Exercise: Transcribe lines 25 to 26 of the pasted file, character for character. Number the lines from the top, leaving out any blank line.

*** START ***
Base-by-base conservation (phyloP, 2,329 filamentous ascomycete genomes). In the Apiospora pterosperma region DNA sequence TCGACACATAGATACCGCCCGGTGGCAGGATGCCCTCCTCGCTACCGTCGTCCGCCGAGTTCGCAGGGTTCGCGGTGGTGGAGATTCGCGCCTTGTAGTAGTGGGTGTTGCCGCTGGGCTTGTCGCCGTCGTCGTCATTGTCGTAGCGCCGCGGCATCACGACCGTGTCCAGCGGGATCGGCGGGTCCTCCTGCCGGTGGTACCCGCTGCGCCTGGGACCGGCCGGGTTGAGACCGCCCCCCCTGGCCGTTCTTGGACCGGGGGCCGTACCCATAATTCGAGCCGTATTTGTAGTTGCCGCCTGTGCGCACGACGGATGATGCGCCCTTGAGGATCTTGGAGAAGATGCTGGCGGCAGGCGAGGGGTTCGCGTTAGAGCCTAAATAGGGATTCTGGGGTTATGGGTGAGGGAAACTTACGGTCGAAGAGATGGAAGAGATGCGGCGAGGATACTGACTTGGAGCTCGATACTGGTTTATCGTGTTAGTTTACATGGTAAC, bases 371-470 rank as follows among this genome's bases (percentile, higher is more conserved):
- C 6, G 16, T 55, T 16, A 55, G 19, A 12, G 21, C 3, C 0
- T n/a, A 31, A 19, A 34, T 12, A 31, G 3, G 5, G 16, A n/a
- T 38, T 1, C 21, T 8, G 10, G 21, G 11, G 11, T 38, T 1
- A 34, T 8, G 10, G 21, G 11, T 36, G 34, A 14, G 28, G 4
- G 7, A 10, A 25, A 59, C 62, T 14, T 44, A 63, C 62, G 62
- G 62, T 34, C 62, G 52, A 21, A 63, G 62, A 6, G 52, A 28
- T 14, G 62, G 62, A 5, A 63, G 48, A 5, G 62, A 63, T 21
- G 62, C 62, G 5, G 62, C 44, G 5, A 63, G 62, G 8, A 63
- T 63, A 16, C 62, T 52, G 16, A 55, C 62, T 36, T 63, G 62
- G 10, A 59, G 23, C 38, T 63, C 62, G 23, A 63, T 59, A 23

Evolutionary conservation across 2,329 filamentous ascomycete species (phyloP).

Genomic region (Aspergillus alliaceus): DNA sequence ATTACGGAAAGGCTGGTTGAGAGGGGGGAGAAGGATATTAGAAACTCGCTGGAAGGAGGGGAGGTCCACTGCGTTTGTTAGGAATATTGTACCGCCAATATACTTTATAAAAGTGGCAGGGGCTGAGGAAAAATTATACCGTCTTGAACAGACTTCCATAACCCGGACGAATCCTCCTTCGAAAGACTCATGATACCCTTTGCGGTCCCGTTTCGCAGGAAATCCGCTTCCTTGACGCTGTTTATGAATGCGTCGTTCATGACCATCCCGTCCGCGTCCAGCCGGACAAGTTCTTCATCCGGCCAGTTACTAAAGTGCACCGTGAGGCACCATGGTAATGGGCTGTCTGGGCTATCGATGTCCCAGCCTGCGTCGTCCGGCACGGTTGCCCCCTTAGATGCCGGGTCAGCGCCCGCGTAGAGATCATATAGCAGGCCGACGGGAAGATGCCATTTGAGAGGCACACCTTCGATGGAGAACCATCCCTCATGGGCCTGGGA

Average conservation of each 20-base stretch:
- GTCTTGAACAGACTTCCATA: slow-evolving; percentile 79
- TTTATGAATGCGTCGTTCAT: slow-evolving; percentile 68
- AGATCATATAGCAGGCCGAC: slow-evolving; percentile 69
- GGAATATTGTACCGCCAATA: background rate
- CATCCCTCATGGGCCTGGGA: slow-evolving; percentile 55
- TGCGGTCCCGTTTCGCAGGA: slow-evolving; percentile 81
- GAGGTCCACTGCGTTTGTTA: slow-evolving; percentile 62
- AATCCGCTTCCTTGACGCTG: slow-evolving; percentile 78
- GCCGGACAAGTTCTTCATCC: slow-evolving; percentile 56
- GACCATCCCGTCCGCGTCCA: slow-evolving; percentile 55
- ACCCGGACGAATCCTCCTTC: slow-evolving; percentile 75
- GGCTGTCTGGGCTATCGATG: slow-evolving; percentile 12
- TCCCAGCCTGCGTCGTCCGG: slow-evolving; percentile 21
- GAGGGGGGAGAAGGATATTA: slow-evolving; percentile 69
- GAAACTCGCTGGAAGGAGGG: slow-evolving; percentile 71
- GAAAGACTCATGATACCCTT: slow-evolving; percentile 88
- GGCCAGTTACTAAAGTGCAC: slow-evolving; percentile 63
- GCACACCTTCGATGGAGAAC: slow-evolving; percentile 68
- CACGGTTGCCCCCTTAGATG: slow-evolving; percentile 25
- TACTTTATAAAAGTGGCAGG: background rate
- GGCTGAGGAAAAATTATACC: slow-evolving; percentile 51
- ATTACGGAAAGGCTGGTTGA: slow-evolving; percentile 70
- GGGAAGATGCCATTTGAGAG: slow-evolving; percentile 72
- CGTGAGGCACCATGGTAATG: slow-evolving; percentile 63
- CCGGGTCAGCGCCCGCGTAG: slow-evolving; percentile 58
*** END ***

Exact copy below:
- ACCCGGACGAATCCTCCTTC: slow-evolving; percentile 75
- GGCTGTCTGGGCTATCGATG: slow-evolving; percentile 12